The European Commission has released its long-awaited “health-check” proposals to reform the Common Agricultural Policy, in a bid to expose key food production sectors to global market demand.
Among its proposals, the Commission has suggested immediately widening milk quotas, so dairy product manufacturers are freer to buy the ingredients they need.
Brussels is also proposing to stop the stockpiling of cereals to pump up prices. Bread-making wheat would be exempted from this proposal, with so-called “intervention” controls would be maintained.
The Commission has also suggested scaling back subsidies paid to large food producers, a move that would impact on integrated agro-industrial businesses.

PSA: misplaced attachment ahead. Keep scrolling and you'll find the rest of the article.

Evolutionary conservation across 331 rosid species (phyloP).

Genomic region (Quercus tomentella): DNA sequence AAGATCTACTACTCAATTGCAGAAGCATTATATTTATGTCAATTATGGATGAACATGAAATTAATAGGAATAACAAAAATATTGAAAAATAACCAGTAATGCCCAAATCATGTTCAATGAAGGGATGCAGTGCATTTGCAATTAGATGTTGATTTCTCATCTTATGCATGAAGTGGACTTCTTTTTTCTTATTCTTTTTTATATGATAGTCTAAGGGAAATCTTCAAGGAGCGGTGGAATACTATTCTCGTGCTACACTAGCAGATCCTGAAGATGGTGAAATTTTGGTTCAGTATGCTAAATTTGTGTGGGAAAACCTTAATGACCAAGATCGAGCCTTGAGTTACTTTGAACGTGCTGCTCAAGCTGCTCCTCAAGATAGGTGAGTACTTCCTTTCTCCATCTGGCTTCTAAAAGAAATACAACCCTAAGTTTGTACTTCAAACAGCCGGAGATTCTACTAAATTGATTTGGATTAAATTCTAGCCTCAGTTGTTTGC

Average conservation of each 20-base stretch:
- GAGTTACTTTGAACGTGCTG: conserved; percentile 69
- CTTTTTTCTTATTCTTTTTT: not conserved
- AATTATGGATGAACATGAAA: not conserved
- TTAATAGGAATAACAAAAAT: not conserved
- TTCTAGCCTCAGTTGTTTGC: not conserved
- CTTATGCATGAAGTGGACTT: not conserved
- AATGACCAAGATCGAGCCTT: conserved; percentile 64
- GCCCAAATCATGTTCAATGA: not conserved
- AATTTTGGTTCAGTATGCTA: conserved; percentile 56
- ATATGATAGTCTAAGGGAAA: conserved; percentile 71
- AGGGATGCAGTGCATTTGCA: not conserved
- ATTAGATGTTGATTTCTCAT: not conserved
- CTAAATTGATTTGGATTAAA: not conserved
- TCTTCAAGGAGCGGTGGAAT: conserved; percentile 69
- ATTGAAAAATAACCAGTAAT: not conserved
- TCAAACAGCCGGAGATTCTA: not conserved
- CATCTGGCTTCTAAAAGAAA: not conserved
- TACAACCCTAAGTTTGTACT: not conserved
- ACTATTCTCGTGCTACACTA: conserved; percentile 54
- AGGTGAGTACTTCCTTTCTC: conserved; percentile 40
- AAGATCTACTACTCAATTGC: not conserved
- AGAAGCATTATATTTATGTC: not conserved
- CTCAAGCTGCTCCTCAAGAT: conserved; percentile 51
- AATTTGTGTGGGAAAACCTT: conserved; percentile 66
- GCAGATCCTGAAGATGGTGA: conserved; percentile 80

Under the proposals, there would also be a reduction of direct payments to all primary food producers receiving more than EUR5,000 (US$7,415) a year.
The European Parliament agriculture committee debated the Commission’s proposals yesterday (20 November), where MEPs generally backed the package. German Christian Democrat MEP Lutz Goepel said: “We must perform a check-up, in fact an urgent one”.
However, there was concern over Brussels’ suggestion that large producer subsidy savings should be redirected to rural development programmes. This could spark dissension over which countries should benefit, MEPs warned.
The Commission’s proposals will be fashioned into formal legislative proposals next spring.